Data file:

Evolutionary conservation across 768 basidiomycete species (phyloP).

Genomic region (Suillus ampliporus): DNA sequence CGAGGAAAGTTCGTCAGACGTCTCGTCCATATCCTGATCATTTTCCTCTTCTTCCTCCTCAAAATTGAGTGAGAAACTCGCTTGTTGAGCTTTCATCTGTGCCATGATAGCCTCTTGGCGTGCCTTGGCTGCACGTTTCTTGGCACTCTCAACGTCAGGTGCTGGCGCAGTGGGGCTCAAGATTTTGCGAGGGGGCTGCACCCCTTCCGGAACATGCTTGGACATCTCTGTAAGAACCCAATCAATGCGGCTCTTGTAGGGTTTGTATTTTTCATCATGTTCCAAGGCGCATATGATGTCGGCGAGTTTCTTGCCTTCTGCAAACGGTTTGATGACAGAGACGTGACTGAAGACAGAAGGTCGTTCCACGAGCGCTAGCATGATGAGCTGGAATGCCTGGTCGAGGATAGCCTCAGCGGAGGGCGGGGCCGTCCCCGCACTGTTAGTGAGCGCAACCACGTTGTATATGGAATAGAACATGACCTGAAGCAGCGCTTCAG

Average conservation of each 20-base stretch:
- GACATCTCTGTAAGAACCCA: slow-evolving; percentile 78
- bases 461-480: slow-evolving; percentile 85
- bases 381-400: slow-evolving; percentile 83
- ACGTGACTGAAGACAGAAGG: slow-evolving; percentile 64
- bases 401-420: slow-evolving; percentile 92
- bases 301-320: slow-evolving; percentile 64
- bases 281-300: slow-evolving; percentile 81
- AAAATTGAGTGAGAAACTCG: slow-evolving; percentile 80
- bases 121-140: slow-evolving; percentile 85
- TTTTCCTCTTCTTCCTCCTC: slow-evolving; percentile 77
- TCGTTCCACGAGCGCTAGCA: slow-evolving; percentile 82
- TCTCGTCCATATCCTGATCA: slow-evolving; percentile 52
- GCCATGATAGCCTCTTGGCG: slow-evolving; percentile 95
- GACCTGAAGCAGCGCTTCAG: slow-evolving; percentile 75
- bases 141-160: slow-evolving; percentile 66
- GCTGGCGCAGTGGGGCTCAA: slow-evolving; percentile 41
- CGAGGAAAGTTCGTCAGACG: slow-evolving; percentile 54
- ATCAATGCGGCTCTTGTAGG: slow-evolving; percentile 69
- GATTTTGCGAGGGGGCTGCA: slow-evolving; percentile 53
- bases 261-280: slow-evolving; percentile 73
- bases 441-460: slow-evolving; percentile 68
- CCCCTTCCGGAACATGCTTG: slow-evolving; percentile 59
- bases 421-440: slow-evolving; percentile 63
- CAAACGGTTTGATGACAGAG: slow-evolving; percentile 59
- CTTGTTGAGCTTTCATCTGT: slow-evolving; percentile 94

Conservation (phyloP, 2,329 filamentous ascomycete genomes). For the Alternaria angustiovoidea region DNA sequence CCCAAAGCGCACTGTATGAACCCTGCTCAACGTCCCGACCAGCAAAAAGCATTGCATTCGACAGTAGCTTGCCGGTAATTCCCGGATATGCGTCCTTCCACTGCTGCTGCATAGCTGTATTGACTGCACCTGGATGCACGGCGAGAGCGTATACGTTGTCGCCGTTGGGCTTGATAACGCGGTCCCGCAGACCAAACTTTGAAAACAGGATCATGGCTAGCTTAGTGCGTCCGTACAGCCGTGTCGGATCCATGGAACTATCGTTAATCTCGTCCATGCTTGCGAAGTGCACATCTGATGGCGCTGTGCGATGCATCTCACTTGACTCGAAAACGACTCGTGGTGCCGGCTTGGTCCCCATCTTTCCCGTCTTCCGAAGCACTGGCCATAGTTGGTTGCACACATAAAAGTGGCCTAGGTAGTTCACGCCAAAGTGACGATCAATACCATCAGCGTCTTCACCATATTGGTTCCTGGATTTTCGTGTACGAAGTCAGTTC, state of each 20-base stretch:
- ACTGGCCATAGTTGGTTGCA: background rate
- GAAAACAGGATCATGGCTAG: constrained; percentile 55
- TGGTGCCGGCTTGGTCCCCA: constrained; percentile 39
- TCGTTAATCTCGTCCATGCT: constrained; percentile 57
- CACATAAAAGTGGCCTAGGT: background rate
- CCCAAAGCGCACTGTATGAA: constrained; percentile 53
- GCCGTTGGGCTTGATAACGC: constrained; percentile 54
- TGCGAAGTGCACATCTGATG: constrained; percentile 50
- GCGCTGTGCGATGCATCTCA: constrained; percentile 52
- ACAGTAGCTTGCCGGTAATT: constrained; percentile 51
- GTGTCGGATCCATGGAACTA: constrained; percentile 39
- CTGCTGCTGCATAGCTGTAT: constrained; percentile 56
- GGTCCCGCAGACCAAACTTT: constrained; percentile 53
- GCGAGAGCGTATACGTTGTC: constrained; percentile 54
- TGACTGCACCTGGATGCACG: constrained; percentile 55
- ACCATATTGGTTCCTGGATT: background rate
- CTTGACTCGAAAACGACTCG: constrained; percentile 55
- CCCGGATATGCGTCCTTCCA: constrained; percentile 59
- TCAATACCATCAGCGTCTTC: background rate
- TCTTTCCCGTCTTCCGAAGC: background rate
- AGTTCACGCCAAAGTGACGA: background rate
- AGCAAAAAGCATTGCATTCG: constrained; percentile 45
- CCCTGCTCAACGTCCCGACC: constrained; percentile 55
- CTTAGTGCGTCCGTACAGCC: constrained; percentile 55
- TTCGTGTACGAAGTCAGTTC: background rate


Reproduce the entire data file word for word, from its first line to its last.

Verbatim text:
Evolutionary conservation across 768 basidiomycete species (phyloP).

Genomic region (Suillus ampliporus): DNA sequence CGAGGAAAGTTCGTCAGACGTCTCGTCCATATCCTGATCATTTTCCTCTTCTTCCTCCTCAAAATTGAGTGAGAAACTCGCTTGTTGAGCTTTCATCTGTGCCATGATAGCCTCTTGGCGTGCCTTGGCTGCACGTTTCTTGGCACTCTCAACGTCAGGTGCTGGCGCAGTGGGGCTCAAGATTTTGCGAGGGGGCTGCACCCCTTCCGGAACATGCTTGGACATCTCTGTAAGAACCCAATCAATGCGGCTCTTGTAGGGTTTGTATTTTTCATCATGTTCCAAGGCGCATATGATGTCGGCGAGTTTCTTGCCTTCTGCAAACGGTTTGATGACAGAGACGTGACTGAAGACAGAAGGTCGTTCCACGAGCGCTAGCATGATGAGCTGGAATGCCTGGTCGAGGATAGCCTCAGCGGAGGGCGGGGCCGTCCCCGCACTGTTAGTGAGCGCAACCACGTTGTATATGGAATAGAACATGACCTGAAGCAGCGCTTCAG

Average conservation of each 20-base stretch:
- GACATCTCTGTAAGAACCCA: slow-evolving; percentile 78
- bases 461-480: slow-evolving; percentile 85
- bases 381-400: slow-evolving; percentile 83
- ACGTGACTGAAGACAGAAGG: slow-evolving; percentile 64
- bases 401-420: slow-evolving; percentile 92
- bases 301-320: slow-evolving; percentile 64
- bases 281-300: slow-evolving; percentile 81
- AAAATTGAGTGAGAAACTCG: slow-evolving; percentile 80
- bases 121-140: slow-evolving; percentile 85
- TTTTCCTCTTCTTCCTCCTC: slow-evolving; percentile 77
- TCGTTCCACGAGCGCTAGCA: slow-evolving; percentile 82
- TCTCGTCCATATCCTGATCA: slow-evolving; percentile 52
- GCCATGATAGCCTCTTGGCG: slow-evolving; percentile 95
- GACCTGAAGCAGCGCTTCAG: slow-evolving; percentile 75
- bases 141-160: slow-evolving; percentile 66
- GCTGGCGCAGTGGGGCTCAA: slow-evolving; percentile 41
- CGAGGAAAGTTCGTCAGACG: slow-evolving; percentile 54
- ATCAATGCGGCTCTTGTAGG: slow-evolving; percentile 69
- GATTTTGCGAGGGGGCTGCA: slow-evolving; percentile 53
- bases 261-280: slow-evolving; percentile 73
- bases 441-460: slow-evolving; percentile 68
- CCCCTTCCGGAACATGCTTG: slow-evolving; percentile 59
- bases 421-440: slow-evolving; percentile 63
- CAAACGGTTTGATGACAGAG: slow-evolving; percentile 59
- CTTGTTGAGCTTTCATCTGT: slow-evolving; percentile 94

Conservation (phyloP, 2,329 filamentous ascomycete genomes). For the Alternaria angustiovoidea region DNA sequence CCCAAAGCGCACTGTATGAACCCTGCTCAACGTCCCGACCAGCAAAAAGCATTGCATTCGACAGTAGCTTGCCGGTAATTCCCGGATATGCGTCCTTCCACTGCTGCTGCATAGCTGTATTGACTGCACCTGGATGCACGGCGAGAGCGTATACGTTGTCGCCGTTGGGCTTGATAACGCGGTCCCGCAGACCAAACTTTGAAAACAGGATCATGGCTAGCTTAGTGCGTCCGTACAGCCGTGTCGGATCCATGGAACTATCGTTAATCTCGTCCATGCTTGCGAAGTGCACATCTGATGGCGCTGTGCGATGCATCTCACTTGACTCGAAAACGACTCGTGGTGCCGGCTTGGTCCCCATCTTTCCCGTCTTCCGAAGCACTGGCCATAGTTGGTTGCACACATAAAAGTGGCCTAGGTAGTTCACGCCAAAGTGACGATCAATACCATCAGCGTCTTCACCATATTGGTTCCTGGATTTTCGTGTACGAAGTCAGTTC, state of each 20-base stretch:
- ACTGGCCATAGTTGGTTGCA: background rate
- GAAAACAGGATCATGGCTAG: constrained; percentile 55
- TGGTGCCGGCTTGGTCCCCA: constrained; percentile 39
- TCGTTAATCTCGTCCATGCT: constrained; percentile 57
- CACATAAAAGTGGCCTAGGT: background rate
- CCCAAAGCGCACTGTATGAA: constrained; percentile 53
- GCCGTTGGGCTTGATAACGC: constrained; percentile 54
- TGCGAAGTGCACATCTGATG: constrained; percentile 50
- GCGCTGTGCGATGCATCTCA: constrained; percentile 52
- ACAGTAGCTTGCCGGTAATT: constrained; percentile 51
- GTGTCGGATCCATGGAACTA: constrained; percentile 39
- CTGCTGCTGCATAGCTGTAT: constrained; percentile 56
- GGTCCCGCAGACCAAACTTT: constrained; percentile 53
- GCGAGAGCGTATACGTTGTC: constrained; percentile 54
- TGACTGCACCTGGATGCACG: constrained; percentile 55
- ACCATATTGGTTCCTGGATT: background rate
- CTTGACTCGAAAACGACTCG: constrained; percentile 55
- CCCGGATATGCGTCCTTCCA: constrained; percentile 59
- TCAATACCATCAGCGTCTTC: background rate
- TCTTTCCCGTCTTCCGAAGC: background rate
- AGTTCACGCCAAAGTGACGA: background rate
- AGCAAAAAGCATTGCATTCG: constrained; percentile 45
- CCCTGCTCAACGTCCCGACC: constrained; percentile 55
- CTTAGTGCGTCCGTACAGCC: constrained; percentile 55
- TTCGTGTACGAAGTCAGTTC: background rate